The Flare Path: Mostly Militaria

How to find the Flare Path stand at EGX Rezzed 2017. Make for the gap between the Signal From Tölva booth (giant robot skull) and the Steel Division: Normandy 1944 one (two bomb-flipped Tiger tanks). Roughly midway between these unmissable landmarks, projecting a few inches above the heads of the milling crowds, you should see some plastic cabbages and leeks. Said vegetables are sprouting from the roof of a replica Anderson shelter. Enter the shelter and, assuming there’s room (there will be) sit down opposite the man wearing the pith helmet, the ear plugs and the frightened rabbit expression. Congratulations. You’ve made it.

What the new Panzer Battles demo lacks in mechanical novelty, it more than makes up for in size and thematic pluck. In addition to an easy-to-follow pdf-reliant tutorial scenario, the free* 400MB download includes sizeable North African, Eastern Front, Guadalcanal and Fall Gelb challenges, and, somewhat surprisingly, scenario, campaign, unit, and OOB editors too. The tools are there to entice new designers into the Wargame Design Studio fold, the scenarios to remind folk like you and me that traditional Tillerite tactical wargames still have a place in a post-Combat Mission, post-Command Ops world.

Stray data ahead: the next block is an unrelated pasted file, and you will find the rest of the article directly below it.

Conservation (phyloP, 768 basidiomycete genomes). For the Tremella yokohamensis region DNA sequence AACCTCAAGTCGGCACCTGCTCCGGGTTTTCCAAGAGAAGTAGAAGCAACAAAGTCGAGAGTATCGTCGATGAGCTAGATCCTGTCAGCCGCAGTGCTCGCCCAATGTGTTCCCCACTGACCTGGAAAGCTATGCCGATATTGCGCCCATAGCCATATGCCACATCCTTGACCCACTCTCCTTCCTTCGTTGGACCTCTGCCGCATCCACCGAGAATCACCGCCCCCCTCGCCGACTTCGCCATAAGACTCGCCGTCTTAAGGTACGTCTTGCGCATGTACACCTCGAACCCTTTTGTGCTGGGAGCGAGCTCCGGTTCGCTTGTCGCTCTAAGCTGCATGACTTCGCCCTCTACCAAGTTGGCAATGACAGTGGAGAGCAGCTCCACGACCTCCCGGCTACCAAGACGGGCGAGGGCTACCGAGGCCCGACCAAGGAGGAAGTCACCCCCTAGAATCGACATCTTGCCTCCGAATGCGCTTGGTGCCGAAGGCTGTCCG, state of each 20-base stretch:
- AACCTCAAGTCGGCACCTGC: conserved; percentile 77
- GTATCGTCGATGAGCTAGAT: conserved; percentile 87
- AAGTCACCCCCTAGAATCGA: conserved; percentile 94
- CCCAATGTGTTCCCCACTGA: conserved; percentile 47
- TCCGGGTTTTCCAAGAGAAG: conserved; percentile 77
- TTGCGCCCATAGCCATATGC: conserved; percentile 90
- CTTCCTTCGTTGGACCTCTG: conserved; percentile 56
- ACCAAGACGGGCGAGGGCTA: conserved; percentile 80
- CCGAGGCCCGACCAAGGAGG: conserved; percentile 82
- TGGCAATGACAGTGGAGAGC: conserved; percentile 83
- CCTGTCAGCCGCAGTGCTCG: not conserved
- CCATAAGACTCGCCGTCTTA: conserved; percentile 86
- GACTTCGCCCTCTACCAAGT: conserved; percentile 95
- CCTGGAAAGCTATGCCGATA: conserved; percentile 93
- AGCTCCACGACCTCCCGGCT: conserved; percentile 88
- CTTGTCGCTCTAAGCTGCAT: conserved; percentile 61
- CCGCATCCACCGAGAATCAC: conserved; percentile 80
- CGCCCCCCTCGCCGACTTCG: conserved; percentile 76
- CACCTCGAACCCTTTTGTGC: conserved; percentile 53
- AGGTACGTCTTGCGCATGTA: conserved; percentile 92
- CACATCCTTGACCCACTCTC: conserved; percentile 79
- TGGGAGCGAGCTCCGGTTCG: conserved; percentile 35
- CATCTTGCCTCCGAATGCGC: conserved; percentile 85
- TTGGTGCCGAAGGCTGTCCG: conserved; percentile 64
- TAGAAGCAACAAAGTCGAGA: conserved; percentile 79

*painless registration at required

If you’ve never Panzer Battled before anticipate intimacy (250m hexagons, 30-minute turns, and platoon-sized units that lose individual men and vehicles rather than abstract strength steps, make picturing the action very easy) plausibility (much work has gone into fashioning maps, engagements and unit stats) a plethora of buttons (Fear not, only a handful of them are vital to play) and the odd legacy quirk that could easily trip up or tire novices. (‘Hannut’ isn’t bugged – you need to manually deploy your invasion force via the ‘Arrivals’ menu. Bear in mind units stacks won’t attack or move if one of the selected units has insufficient APs).